RFR(XL): JDK-8228441 Field layout requires complete overhaul to efficiently support inline classes

John Rose john.r.rose at oracle.com
Mon Aug 5 22:19:59 UTC 2019

On Aug 5, 2019, at 8:10 AM, Frederic Parain <frederic.parain at oracle.com> wrote:
> I’ve investigated the creation of JFR events to report field layout decisions,
> but there’s a big problem. Layouts have variable sizes (number of fields being
> controlled class definitions), and there’s no support in the JVM for JFR events
> with a variable size.
> I’ve discussed the issue with Markus. There’s a way to declare and fire JFR events
> with variable sizes with Java code, but no such feature is planned for the JVM
> (and even if it is, it will probably a JNI wrapper around the Java code doing it).
> The problem is that layouts are computed very early in the JVM startup (the first
> class to be loaded, java/lang/String, has fields!), and at this stage, there isn’t
> enough classes initialized to execute JFR code. 
> Another solution would be to have a fixed size JFR event, and to encode all the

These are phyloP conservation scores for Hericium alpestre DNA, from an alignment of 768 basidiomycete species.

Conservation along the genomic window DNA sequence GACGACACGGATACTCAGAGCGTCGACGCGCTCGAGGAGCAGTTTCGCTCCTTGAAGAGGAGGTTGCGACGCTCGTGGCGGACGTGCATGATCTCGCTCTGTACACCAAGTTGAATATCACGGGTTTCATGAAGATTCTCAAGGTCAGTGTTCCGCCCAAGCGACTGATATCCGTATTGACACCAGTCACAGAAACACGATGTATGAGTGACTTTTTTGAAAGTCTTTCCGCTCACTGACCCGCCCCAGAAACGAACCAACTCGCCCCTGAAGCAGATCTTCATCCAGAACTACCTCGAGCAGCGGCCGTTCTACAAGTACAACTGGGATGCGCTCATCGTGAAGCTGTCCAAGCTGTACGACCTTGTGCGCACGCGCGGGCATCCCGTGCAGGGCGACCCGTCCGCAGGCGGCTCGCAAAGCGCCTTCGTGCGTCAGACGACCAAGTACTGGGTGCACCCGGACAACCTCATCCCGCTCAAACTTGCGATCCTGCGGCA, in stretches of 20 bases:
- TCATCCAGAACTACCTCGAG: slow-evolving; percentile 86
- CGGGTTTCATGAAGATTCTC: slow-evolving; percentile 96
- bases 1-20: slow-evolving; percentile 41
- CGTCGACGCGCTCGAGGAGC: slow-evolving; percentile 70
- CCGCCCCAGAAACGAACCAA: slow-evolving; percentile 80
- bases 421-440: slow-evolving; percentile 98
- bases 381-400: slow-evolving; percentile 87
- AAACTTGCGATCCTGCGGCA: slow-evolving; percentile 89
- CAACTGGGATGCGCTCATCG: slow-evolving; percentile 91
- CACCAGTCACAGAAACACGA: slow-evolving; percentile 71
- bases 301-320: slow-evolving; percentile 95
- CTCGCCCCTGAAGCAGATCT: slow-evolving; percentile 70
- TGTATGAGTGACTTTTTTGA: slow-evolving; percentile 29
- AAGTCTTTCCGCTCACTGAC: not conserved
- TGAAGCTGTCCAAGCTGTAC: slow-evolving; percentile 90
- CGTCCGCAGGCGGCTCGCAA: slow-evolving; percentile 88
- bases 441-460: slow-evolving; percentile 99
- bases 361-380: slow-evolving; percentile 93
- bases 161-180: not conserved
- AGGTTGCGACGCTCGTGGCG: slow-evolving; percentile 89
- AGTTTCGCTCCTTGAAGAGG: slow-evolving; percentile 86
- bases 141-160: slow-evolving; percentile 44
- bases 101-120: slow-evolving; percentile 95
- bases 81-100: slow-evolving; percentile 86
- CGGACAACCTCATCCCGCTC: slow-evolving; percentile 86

> layout information in a single string. But 1) it won’t be easily readable by humans,
> and 2) it would require specific supports in tools to parse and represent layout
> information.
> I’m investigating if putting the layout information in the general logging framework
> would make sense. But once again, the nicest way to represent a layout requires
> multiple consecutive lines of text, and I have to figure out how it is possible
> to have this format guaranteed.

There’s a database-flavored way to do this also:

Issue one event for the layout as a whole, and associate it with an ID number N.

Then, for each field (or hole?) in the layout, issue another separate event, mentioning the original ID number N.

(The database angle is that a client can form up the variable-sized answer by joining on N.)

Perhaps JFR events already have an intrinsic ID number, in which case the pattern gets simpler.

In general it would be nice if there were a way to cluster JFR events, even into large multi-level clusters like today’s LogCompilation task reports.

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